The Sanpoil is a tribe of Native Americans located in Washington state. Their name derives from the Okanagan dialect, and means “gray as far as one can see”. They, along with the Nespelem tribe, as well as other additional tribes, were members of the “Interior Salish” Native American tribes, who settled in many places such as Washington and British Columbia (Hilaire 173). The Sanpoil tribe was one of several tribes in this group that would be moved to the Colville reservation in 1872 (173). After being moved to the reservation, many of the tribes were converted to Roman Catholicism “in name,” suggesting that not all beliefs of the religion were adopted (174). This explains Runnels’ Catholic affiliation. In 1905, the Sanpoil tribe had 324 people, which decreased to 202 in 1913. In 2010, census numbers indicated they had 234 members. Today, the Sanpoil are “one of the Twelve Tribes that make up the Colville Confederated Tribes.“
Several elements of the story can be explained given context. One interesting element of the story is the council of many different tribes that discussed how to provide a sun for the sunless earth. Apparently, the Sanpoil had a government, which was semi-democratic, where many chiefs would each represent a community in the tribe. In addition, the story mentions the “Great Spirit,” which is essentially the translated name of the deity of creation in many tribes.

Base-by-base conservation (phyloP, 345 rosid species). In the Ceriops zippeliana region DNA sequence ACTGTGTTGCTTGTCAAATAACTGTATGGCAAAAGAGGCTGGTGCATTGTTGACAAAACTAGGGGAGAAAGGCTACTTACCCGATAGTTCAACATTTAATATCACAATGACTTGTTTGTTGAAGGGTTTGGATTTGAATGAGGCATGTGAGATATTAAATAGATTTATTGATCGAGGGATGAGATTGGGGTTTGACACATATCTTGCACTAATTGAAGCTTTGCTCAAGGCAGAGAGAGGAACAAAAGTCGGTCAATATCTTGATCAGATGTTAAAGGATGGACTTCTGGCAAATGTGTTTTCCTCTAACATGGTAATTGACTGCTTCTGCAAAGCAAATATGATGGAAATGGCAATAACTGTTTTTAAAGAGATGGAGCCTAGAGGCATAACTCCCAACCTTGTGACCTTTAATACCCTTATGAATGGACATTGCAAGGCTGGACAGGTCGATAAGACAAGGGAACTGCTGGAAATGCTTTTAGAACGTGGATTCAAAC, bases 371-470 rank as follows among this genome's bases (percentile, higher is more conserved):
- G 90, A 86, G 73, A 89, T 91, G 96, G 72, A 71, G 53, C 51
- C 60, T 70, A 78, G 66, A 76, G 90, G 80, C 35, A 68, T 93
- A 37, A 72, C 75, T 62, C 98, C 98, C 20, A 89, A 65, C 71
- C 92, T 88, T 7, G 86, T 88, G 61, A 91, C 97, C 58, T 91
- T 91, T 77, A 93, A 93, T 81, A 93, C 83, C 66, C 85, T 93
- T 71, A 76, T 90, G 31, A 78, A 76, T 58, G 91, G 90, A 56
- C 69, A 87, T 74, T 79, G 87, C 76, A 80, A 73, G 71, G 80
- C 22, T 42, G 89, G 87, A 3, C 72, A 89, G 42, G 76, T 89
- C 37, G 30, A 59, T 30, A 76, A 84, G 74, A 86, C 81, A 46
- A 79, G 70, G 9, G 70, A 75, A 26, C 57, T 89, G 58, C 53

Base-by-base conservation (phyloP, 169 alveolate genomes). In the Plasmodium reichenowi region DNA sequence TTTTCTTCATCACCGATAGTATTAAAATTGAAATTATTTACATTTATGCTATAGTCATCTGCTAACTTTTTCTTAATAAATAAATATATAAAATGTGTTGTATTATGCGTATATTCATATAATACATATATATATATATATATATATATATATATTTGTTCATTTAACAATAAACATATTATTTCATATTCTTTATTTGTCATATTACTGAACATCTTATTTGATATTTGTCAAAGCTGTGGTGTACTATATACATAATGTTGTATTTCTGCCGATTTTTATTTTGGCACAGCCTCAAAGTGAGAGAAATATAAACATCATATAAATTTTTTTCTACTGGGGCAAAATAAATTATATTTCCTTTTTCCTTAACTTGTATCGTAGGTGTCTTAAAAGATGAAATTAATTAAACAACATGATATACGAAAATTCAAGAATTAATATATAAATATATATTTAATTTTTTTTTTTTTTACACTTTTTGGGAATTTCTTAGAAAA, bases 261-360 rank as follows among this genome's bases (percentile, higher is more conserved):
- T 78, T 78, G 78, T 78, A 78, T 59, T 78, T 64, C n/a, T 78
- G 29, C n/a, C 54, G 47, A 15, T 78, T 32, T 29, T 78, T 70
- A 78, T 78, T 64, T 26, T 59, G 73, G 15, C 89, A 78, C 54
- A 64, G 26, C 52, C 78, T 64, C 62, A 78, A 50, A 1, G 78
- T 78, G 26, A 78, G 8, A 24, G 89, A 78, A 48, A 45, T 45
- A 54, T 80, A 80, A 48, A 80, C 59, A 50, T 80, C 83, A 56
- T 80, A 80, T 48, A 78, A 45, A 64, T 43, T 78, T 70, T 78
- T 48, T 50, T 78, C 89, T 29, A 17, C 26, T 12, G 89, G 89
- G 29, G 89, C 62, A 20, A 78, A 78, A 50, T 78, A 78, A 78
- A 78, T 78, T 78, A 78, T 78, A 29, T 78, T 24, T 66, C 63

At face value, the story is seemingly only a creation myth for the sun. The story explains in the beginning that dense vapor clouded the earth and made firewood difficult to light. As stated, their name means “gray as far as one can see,” which suggests that this condition in their story could be connected to their name. Furthermore, similar weather conditions are seen in other Sanpoil stories, such as The Origin of Fire. This condition prompted the tribes to band together to overcome “a long difficult struggle” and create the “fire,” which can be implied to be the sun. The struggle is discussed in another Sanpoil legend, Origin of the Sun and Moon, which also has a very similar ending. Many other stories from the Sanpoil tribe often involve creating or stealing fire, such as Arrow Chain and Theft of Fire.
While the origin of the sun is the main aspect of the story, there is also a brief mention of the transformation from animal to man, suggesting a form of “social evolution.” Social evolution in anthropology is traditionally defined as a movement from different stages in society, and shows a movement from hunting and gathering-based societies to more advanced and literate societies. This is briefly touched upon in the text, and shows a movement from animals, to a more “civilized” species that is recognized and protected by the “Great Spirit.” This, as well as the other explained elements of the story help to understand why the story should be included in this anthology.